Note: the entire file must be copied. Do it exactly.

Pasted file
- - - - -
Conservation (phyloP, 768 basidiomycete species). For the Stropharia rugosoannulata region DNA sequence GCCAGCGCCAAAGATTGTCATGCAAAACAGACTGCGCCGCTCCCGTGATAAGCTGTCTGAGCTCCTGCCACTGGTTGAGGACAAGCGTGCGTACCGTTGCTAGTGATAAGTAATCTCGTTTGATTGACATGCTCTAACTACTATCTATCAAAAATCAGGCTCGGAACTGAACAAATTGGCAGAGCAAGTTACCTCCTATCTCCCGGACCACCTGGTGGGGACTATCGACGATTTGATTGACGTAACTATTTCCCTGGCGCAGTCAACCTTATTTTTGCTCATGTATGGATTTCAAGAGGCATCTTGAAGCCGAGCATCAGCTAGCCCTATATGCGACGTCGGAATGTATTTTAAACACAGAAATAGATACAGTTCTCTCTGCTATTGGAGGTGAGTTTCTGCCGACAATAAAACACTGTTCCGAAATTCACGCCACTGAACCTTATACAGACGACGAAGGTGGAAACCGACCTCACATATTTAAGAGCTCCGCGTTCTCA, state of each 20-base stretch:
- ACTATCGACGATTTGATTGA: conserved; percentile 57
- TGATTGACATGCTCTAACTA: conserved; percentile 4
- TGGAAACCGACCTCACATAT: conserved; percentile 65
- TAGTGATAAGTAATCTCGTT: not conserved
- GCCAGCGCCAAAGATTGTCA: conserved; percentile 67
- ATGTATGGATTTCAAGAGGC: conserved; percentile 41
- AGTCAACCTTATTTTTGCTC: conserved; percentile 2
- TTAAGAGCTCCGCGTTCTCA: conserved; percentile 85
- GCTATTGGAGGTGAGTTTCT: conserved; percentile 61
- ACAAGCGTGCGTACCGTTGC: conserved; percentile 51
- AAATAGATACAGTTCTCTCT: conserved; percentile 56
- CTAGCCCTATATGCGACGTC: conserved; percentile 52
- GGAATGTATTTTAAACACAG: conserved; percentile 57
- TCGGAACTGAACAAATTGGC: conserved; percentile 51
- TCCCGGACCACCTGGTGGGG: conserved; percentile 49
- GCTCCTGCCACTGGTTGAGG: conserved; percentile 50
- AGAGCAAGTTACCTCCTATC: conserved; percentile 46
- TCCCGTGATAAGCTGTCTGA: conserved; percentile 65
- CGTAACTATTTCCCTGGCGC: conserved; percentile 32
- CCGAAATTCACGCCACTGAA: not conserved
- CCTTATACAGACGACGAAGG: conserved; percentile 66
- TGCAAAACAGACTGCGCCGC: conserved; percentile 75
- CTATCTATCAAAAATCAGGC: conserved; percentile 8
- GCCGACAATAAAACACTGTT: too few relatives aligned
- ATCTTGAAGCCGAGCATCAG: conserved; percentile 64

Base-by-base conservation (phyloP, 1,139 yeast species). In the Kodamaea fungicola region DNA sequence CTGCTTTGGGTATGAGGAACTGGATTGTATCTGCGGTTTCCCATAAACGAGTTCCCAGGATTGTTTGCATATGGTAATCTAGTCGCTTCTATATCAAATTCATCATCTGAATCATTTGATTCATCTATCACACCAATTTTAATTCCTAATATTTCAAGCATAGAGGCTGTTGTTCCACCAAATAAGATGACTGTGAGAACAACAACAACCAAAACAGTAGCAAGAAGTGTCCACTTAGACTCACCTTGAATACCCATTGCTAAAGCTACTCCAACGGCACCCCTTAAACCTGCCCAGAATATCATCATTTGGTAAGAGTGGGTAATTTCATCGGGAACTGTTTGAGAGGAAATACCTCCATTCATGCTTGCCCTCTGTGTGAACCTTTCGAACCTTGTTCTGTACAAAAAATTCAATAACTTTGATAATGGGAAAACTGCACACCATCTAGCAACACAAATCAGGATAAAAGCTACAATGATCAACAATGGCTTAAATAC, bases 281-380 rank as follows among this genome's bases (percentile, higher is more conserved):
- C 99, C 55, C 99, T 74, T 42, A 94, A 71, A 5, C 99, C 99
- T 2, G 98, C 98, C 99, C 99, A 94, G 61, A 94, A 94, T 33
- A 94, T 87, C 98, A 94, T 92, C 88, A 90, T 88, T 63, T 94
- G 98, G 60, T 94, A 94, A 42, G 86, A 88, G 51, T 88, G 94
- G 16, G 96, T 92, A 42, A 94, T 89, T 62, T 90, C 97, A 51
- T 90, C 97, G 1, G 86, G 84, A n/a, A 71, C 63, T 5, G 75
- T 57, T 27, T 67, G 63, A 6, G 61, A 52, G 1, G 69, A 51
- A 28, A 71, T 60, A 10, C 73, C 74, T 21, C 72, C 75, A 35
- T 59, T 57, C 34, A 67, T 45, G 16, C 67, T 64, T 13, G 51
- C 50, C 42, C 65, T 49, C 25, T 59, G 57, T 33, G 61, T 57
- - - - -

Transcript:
Conservation (phyloP, 768 basidiomycete species). For the Stropharia rugosoannulata region DNA sequence GCCAGCGCCAAAGATTGTCATGCAAAACAGACTGCGCCGCTCCCGTGATAAGCTGTCTGAGCTCCTGCCACTGGTTGAGGACAAGCGTGCGTACCGTTGCTAGTGATAAGTAATCTCGTTTGATTGACATGCTCTAACTACTATCTATCAAAAATCAGGCTCGGAACTGAACAAATTGGCAGAGCAAGTTACCTCCTATCTCCCGGACCACCTGGTGGGGACTATCGACGATTTGATTGACGTAACTATTTCCCTGGCGCAGTCAACCTTATTTTTGCTCATGTATGGATTTCAAGAGGCATCTTGAAGCCGAGCATCAGCTAGCCCTATATGCGACGTCGGAATGTATTTTAAACACAGAAATAGATACAGTTCTCTCTGCTATTGGAGGTGAGTTTCTGCCGACAATAAAACACTGTTCCGAAATTCACGCCACTGAACCTTATACAGACGACGAAGGTGGAAACCGACCTCACATATTTAAGAGCTCCGCGTTCTCA, state of each 20-base stretch:
- ACTATCGACGATTTGATTGA: conserved; percentile 57
- TGATTGACATGCTCTAACTA: conserved; percentile 4
- TGGAAACCGACCTCACATAT: conserved; percentile 65
- TAGTGATAAGTAATCTCGTT: not conserved
- GCCAGCGCCAAAGATTGTCA: conserved; percentile 67
- ATGTATGGATTTCAAGAGGC: conserved; percentile 41
- AGTCAACCTTATTTTTGCTC: conserved; percentile 2
- TTAAGAGCTCCGCGTTCTCA: conserved; percentile 85
- GCTATTGGAGGTGAGTTTCT: conserved; percentile 61
- ACAAGCGTGCGTACCGTTGC: conserved; percentile 51
- AAATAGATACAGTTCTCTCT: conserved; percentile 56
- CTAGCCCTATATGCGACGTC: conserved; percentile 52
- GGAATGTATTTTAAACACAG: conserved; percentile 57
- TCGGAACTGAACAAATTGGC: conserved; percentile 51
- TCCCGGACCACCTGGTGGGG: conserved; percentile 49
- GCTCCTGCCACTGGTTGAGG: conserved; percentile 50
- AGAGCAAGTTACCTCCTATC: conserved; percentile 46
- TCCCGTGATAAGCTGTCTGA: conserved; percentile 65
- CGTAACTATTTCCCTGGCGC: conserved; percentile 32
- CCGAAATTCACGCCACTGAA: not conserved
- CCTTATACAGACGACGAAGG: conserved; percentile 66
- TGCAAAACAGACTGCGCCGC: conserved; percentile 75
- CTATCTATCAAAAATCAGGC: conserved; percentile 8
- GCCGACAATAAAACACTGTT: too few relatives aligned
- ATCTTGAAGCCGAGCATCAG: conserved; percentile 64

Base-by-base conservation (phyloP, 1,139 yeast species). In the Kodamaea fungicola region DNA sequence CTGCTTTGGGTATGAGGAACTGGATTGTATCTGCGGTTTCCCATAAACGAGTTCCCAGGATTGTTTGCATATGGTAATCTAGTCGCTTCTATATCAAATTCATCATCTGAATCATTTGATTCATCTATCACACCAATTTTAATTCCTAATATTTCAAGCATAGAGGCTGTTGTTCCACCAAATAAGATGACTGTGAGAACAACAACAACCAAAACAGTAGCAAGAAGTGTCCACTTAGACTCACCTTGAATACCCATTGCTAAAGCTACTCCAACGGCACCCCTTAAACCTGCCCAGAATATCATCATTTGGTAAGAGTGGGTAATTTCATCGGGAACTGTTTGAGAGGAAATACCTCCATTCATGCTTGCCCTCTGTGTGAACCTTTCGAACCTTGTTCTGTACAAAAAATTCAATAACTTTGATAATGGGAAAACTGCACACCATCTAGCAACACAAATCAGGATAAAAGCTACAATGATCAACAATGGCTTAAATAC, bases 281-380 rank as follows among this genome's bases (percentile, higher is more conserved):
- C 99, C 55, C 99, T 74, T 42, A 94, A 71, A 5, C 99, C 99
- T 2, G 98, C 98, C 99, C 99, A 94, G 61, A 94, A 94, T 33
- A 94, T 87, C 98, A 94, T 92, C 88, A 90, T 88, T 63, T 94
- G 98, G 60, T 94, A 94, A 42, G 86, A 88, G 51, T 88, G 94
- G 16, G 96, T 92, A 42, A 94, T 89, T 62, T 90, C 97, A 51
- T 90, C 97, G 1, G 86, G 84, A n/a, A 71, C 63, T 5, G 75
- T 57, T 27, T 67, G 63, A 6, G 61, A 52, G 1, G 69, A 51
- A 28, A 71, T 60, A 10, C 73, C 74, T 21, C 72, C 75, A 35
- T 59, T 57, C 34, A 67, T 45, G 16, C 67, T 64, T 13, G 51
- C 50, C 42, C 65, T 49, C 25, T 59, G 57, T 33, G 61, T 57